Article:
TO/QUIT sequence to see if it'd really accept mail from you would
increase the confidence in the answer considerably. In case of
failure, you'd also know if it was permanent (5xx reply) or temporary
(4xx reply).

To match the way things work, your function really needs to return one
of three possible results: "can send to that domain", "can't send to
that domain at all" and "can't send to that domain right now".
--
		     Calle D. <removed_email_address@domain.invalid>
		 http://www.livejournal.com/users/cdybedahl/
      "Women. They don't even make sense when you are one." -- babycola
Dave T. (Guest)
on 2006-05-21 08:57
(Received via mailing list)
On May 20, 2006, at 2:36 AM, Calle D. wrote:

> since it doesn't like where you connected from, or something. Since
> you're already connected, running through a HELO/MAIL FROM/RCPT
> TO/QUIT sequence to see if it'd really accept mail from you would
> increase the confidence in the answer considerably. In case of
> failure, you'd also know if it was permanent (5xx reply) or temporary
> (4xx reply).
>
> To match the way things work, your function really needs to return one
> of three possible results: "can send to that domain", "can't send to
> that domain at all" and "can't send to that domain right now"


I should probably explain the context in which it's being used.

About one in 30 people signing up for a PDF from us mistype their
email addresses, and about 70% of those mistype the domain. So I
figured that quick sanity check before I accepted the form might be
in order. In this case, I'm thinking I'm OK to pass any error on to
the end user: I'm not trying to be bullet proof as much as provide
them with a sanity check. Should they happen to have SSHD running on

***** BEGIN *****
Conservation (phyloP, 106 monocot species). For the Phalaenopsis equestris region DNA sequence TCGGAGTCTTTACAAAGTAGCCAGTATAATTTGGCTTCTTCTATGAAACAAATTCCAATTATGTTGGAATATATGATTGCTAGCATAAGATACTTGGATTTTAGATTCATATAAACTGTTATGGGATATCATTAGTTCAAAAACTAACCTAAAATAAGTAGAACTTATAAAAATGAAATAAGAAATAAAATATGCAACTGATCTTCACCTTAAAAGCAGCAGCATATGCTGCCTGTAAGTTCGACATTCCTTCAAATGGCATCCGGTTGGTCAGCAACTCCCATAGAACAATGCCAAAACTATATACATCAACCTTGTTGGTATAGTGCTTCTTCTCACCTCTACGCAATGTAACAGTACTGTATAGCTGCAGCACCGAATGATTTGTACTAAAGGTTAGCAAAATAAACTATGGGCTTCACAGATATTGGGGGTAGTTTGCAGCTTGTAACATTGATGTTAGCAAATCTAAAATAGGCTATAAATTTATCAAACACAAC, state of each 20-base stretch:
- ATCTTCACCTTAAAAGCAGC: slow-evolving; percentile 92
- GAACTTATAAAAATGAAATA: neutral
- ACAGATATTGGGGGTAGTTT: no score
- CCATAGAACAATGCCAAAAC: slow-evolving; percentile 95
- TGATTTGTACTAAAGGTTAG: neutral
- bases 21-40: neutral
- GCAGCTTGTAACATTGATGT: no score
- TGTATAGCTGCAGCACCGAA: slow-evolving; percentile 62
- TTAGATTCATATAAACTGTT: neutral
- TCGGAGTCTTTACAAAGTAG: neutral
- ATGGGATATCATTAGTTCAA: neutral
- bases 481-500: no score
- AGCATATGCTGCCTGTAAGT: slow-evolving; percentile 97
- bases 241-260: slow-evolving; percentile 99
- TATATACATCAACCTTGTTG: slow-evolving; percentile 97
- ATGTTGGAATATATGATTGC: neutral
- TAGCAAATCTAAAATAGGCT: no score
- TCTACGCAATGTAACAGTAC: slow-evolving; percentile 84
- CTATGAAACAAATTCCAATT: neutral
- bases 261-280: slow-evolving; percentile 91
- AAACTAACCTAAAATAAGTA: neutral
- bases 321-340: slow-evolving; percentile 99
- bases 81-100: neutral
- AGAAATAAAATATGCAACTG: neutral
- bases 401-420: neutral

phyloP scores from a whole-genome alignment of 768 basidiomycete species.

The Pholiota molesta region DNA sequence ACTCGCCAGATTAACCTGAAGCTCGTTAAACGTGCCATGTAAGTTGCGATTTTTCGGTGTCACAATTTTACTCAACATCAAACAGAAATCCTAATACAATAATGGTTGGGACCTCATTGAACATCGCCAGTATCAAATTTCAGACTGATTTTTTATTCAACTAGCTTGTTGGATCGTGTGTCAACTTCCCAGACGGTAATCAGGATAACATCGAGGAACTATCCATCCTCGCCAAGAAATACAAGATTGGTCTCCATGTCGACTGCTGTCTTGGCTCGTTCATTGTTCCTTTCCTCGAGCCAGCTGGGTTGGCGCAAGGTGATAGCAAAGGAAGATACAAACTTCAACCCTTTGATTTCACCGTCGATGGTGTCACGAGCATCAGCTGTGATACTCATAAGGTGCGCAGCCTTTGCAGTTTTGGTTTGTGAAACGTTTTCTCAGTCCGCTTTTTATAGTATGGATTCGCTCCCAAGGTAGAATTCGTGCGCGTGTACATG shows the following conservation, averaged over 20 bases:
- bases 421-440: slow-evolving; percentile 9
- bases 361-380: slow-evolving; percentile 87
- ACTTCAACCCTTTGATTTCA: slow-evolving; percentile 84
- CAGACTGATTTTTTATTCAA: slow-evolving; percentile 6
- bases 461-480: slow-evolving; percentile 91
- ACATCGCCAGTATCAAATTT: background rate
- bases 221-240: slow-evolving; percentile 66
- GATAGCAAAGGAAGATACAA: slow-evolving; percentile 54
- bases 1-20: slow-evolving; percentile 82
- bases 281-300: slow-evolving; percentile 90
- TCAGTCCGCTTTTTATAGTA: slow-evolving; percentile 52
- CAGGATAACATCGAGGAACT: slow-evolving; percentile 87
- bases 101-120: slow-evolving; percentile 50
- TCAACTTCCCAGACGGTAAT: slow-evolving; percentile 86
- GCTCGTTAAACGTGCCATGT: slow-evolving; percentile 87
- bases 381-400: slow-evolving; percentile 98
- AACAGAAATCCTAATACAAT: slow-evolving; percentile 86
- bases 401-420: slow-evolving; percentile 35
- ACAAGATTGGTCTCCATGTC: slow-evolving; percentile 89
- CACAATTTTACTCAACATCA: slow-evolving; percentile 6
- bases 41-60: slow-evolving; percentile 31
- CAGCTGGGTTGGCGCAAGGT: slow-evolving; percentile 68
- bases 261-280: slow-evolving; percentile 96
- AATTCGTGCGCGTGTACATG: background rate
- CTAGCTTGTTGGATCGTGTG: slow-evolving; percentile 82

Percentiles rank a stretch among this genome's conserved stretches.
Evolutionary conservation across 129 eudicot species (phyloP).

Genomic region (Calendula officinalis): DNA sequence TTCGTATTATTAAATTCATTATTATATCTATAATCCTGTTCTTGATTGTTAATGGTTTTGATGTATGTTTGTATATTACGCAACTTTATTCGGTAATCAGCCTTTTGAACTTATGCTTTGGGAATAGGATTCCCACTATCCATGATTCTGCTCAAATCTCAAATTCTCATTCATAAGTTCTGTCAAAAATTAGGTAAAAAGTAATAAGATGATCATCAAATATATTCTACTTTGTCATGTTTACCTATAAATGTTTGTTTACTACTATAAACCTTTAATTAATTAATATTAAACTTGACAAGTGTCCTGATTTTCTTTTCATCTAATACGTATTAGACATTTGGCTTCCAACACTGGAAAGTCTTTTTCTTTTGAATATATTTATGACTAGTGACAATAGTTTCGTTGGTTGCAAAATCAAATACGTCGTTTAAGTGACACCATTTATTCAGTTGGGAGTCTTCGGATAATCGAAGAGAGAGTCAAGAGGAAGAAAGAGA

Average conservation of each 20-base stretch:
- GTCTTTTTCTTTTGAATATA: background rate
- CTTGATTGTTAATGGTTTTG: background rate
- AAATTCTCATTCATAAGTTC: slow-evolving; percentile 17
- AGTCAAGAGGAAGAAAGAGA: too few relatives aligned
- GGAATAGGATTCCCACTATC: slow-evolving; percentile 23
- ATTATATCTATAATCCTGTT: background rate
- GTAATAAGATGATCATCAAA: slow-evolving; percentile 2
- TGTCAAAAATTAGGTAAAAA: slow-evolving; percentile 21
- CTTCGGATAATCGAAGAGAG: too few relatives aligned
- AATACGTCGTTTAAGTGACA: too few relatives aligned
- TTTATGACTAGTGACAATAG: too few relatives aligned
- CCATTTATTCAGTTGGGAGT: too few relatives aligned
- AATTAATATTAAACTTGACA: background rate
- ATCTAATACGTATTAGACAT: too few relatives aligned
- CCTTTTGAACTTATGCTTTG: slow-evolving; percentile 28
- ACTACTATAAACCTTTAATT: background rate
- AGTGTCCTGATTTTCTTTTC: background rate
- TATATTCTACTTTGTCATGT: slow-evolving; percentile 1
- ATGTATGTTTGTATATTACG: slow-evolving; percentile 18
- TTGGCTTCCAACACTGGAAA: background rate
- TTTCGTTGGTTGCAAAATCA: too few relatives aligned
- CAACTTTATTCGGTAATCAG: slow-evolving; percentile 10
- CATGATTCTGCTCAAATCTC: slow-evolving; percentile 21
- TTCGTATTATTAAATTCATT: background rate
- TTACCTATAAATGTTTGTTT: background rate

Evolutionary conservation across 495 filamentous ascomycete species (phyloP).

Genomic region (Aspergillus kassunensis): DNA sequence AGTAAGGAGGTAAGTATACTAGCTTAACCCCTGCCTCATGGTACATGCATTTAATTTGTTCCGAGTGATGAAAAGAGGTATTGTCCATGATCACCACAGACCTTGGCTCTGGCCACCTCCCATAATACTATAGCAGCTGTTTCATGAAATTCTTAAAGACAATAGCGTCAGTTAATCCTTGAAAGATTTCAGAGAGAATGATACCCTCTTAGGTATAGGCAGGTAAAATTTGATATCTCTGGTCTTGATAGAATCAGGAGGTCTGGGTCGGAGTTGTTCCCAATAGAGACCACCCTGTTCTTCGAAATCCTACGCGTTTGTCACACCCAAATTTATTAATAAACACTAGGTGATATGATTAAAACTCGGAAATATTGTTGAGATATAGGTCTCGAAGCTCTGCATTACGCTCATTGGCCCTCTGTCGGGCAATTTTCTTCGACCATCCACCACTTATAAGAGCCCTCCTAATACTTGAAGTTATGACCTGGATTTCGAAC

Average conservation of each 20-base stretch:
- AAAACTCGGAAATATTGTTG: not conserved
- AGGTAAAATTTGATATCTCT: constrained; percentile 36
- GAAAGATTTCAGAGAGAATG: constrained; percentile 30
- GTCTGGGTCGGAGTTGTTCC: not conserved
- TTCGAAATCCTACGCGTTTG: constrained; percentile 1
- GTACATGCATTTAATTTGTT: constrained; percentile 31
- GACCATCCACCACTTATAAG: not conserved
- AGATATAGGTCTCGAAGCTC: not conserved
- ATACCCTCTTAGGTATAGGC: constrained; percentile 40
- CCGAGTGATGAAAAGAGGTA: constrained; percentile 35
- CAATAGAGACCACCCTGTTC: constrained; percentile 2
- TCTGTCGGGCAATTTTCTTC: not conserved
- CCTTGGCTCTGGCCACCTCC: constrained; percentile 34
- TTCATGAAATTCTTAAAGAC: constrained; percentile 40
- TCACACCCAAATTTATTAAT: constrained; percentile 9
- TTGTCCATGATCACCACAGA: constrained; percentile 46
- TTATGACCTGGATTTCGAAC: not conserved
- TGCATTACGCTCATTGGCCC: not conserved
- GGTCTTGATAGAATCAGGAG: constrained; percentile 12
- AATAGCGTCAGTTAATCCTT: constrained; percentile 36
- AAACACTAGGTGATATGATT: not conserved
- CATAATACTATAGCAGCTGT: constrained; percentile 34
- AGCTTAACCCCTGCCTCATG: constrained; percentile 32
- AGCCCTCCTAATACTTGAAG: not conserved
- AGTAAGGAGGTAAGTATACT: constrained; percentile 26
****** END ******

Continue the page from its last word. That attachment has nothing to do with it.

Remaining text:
25, then at least I know there's a domain there.

But... do people think I should move on and do the full RCPT TO
sequence? Anyone happen to have the code that does it reliably?


Dave
Calle D. (Guest)
on 2006-05-21 11:39
(Received via mailing list)
>>>>> "Dave" == Dave T. <removed_email_address@domain.invalid> writes:

> I should probably explain the context in which it's being used.

> About one in 30 people signing up for a PDF from us mistype their
> email addresses, and about 70% of those mistype the domain. So I
> figured that quick sanity check before I accepted the form might be
> in order.

Ok, that makes sense, and for that use the code looks all right
(except possibly that DNS server timeouts might be too long).

The problem that the pessimist in me sees is that if you distribute
the code, people will use it without reading the documentation and
accept its answers as gospel truth. Experience from the Perl world
tells me that it would probably be a better thing in the long run to
have easily available, easy-to-use and as correct as humanly possible
mail address checking code out there.

Which also means that I should probably help write it...
--
		     Calle D. <removed_email_address@domain.invalid>
		 http://www.livejournal.com/users/cdybedahl/
       "Facts are for people with weak opinions." -- Lars Willför, I]M